Purple loosestrife

From Academic Kids

Purple Loosestrife
Purple Loosestrife
Scientific classification
Binomial name
Lythrum salicaria

Purple loosestrife (Lythrum salicaria)—also known as Spiked loosestrife, Purple lythrum, Rainbow weed or Salicaire—is a semi-aquatic herbaceous plant belonging to the loosestrife family, Lythraceae. A perennial native to the wetlands of Eurasia, Purple loosestrife has become an invasive species since its introduction into temperate New Zealand and North America where it is now considered a noxious weed. It should not be confused with other plants sharing the name loosestrife that are members of the Primrose family, Primulaceae.

Once enjoyed as a medicinal herb and as an attractive garden plant, purple loosestrife has had a destructive impact on North American wetland ecology since the early 19th century. The plants grow vigorously and spread alarmingly fast, far removed from their natural controlling agents. Infestations result in dramatic disruption in water flow in rivers and canals, and a sharp decline in biological diversity. Native food and cover plant species, notably the cattails, are completely crowded out.

Purple loosestrife may rise two metres in height and 1.5 metres in width with up to 50 erect stalks to a single woody root mass. The wide, downy and sessile leaves are 3-10 centimetres in length and opposite in two ranks. Although easily identified during its blooming season from June to September, purple loosestrife may be distinguished from similar native plants (i.e. fireweed, Epilobium angustifolium; blue vervain, Verbena hastata; blazing stars, Liatris spp. and spirea, Spiraea douglasii) by its angular stalks which are square in outline.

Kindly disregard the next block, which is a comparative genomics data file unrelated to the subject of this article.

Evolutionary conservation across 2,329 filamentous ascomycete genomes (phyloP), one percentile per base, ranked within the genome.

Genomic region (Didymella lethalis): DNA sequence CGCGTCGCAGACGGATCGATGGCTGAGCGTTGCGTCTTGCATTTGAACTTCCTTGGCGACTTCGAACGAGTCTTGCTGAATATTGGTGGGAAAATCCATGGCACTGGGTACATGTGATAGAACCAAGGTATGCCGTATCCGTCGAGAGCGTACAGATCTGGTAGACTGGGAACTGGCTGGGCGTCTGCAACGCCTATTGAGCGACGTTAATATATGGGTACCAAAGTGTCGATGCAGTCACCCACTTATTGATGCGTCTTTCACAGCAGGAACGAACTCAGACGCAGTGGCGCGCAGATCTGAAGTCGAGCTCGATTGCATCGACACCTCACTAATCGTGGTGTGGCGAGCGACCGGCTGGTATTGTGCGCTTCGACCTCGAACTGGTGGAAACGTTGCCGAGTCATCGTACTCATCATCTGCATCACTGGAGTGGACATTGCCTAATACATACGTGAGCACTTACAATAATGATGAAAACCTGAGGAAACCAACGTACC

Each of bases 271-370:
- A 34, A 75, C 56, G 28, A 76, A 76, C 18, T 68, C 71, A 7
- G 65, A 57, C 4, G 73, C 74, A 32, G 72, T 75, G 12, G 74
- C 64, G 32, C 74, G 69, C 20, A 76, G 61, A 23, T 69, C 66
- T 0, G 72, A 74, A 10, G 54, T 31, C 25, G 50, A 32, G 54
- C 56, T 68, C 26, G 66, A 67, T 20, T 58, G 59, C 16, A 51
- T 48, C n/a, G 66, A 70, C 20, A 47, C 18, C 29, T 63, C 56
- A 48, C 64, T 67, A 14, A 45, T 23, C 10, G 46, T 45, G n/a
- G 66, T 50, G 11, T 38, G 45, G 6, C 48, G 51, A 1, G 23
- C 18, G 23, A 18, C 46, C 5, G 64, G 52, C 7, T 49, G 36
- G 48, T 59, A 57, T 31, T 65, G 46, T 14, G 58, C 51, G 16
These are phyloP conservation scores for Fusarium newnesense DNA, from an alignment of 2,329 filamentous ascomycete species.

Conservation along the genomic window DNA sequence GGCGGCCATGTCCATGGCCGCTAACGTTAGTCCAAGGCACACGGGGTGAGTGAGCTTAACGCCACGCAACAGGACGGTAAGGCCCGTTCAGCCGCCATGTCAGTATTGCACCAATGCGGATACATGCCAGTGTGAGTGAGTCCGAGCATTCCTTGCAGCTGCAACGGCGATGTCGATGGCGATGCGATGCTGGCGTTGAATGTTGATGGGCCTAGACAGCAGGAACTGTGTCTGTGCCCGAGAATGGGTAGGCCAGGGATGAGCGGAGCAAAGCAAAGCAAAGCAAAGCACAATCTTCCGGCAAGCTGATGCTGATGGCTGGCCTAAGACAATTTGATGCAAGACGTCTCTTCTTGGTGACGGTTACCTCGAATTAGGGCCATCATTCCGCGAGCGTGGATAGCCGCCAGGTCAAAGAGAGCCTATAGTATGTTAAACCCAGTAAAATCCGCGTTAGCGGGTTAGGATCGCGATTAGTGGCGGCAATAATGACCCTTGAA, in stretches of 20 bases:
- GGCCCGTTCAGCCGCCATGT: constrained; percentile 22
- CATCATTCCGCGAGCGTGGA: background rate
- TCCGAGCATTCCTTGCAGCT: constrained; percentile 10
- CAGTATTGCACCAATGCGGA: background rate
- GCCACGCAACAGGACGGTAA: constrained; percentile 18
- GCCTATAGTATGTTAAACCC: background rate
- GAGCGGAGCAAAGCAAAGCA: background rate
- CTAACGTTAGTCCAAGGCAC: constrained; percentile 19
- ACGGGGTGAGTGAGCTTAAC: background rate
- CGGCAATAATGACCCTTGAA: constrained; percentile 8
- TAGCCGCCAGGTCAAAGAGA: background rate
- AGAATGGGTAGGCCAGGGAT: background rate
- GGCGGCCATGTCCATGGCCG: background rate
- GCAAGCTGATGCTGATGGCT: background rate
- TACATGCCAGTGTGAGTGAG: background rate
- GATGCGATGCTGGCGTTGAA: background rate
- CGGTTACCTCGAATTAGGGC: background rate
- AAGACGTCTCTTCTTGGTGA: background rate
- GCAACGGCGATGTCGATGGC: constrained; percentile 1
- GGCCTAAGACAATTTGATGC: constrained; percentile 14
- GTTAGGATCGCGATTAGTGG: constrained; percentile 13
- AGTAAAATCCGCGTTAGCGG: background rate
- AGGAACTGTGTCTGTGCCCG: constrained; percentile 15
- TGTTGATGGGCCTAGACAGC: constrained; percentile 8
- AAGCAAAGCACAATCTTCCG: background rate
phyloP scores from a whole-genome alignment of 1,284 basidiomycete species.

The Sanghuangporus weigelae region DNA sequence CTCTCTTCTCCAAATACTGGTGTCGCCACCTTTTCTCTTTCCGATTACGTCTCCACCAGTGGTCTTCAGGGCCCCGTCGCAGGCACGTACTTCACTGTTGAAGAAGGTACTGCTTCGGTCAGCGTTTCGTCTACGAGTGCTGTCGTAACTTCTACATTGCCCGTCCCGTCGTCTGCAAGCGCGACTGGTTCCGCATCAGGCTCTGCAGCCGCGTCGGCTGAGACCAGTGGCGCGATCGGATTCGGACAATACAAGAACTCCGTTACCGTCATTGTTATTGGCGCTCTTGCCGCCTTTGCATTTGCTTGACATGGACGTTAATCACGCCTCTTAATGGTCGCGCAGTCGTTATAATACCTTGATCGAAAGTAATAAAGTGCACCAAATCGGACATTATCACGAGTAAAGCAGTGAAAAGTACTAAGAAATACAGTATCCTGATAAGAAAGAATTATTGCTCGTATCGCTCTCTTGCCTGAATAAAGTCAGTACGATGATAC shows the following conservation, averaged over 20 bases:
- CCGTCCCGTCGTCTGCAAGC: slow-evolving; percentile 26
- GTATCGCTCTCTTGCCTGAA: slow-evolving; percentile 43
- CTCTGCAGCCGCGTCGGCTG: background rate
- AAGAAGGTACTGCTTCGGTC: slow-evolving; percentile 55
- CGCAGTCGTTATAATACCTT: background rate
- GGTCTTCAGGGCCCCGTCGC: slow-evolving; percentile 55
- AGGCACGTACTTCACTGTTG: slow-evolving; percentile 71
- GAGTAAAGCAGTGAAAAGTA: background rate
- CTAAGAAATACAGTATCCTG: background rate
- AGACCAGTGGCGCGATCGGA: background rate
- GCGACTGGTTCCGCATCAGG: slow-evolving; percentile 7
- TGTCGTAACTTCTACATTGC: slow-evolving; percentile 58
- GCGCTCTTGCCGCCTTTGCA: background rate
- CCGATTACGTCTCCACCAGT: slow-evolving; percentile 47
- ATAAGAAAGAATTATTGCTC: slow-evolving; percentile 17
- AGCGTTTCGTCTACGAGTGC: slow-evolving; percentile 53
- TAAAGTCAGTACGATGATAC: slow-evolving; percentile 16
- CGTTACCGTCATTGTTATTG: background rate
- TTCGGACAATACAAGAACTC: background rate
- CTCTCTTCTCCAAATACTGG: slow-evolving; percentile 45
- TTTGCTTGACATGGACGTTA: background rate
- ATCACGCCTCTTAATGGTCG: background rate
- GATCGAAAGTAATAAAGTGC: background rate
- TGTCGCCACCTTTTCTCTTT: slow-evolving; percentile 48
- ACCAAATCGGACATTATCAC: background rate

The distinctive, showy spires of reddish purple flowers are clustered tightly in the axils of bracts or leaves; the flowers have 5-6 petals. After their long blooming period the plant's leaves turn bright red through dehydration. Occurring in early autumn, the red colour may last for almost two weeks. The dead stalks from previous growing seasons are also a distinctive shade of brown.

Missing image
Purple loosestrife invading an old Erie Canal lock, Durhamville, New York

A single plant may produce up to three million tiny seeds annually. Easily carried by wind and water, the seeds germinate in moist soils after overwintering. Once established, infestations are extremely difficult and costly to remove by mechanical and chemical means. An alternative has been sought in biological pest control; the release of insects into North America known to feed exclusively on purple loosestrife has met with considerable success. Use of the four insect species - two beetles (Galerucella calmariensis and G. pusilla) and two weevils (Hylobius transversovittatus and Nanophyes marmoratus) provides an effective alternative to harmful herbicides in sensitive ecosystems.

In Europe the plant is fed upon by the larvae of some Lepidoptera species including The Engrailed.

See also

External links


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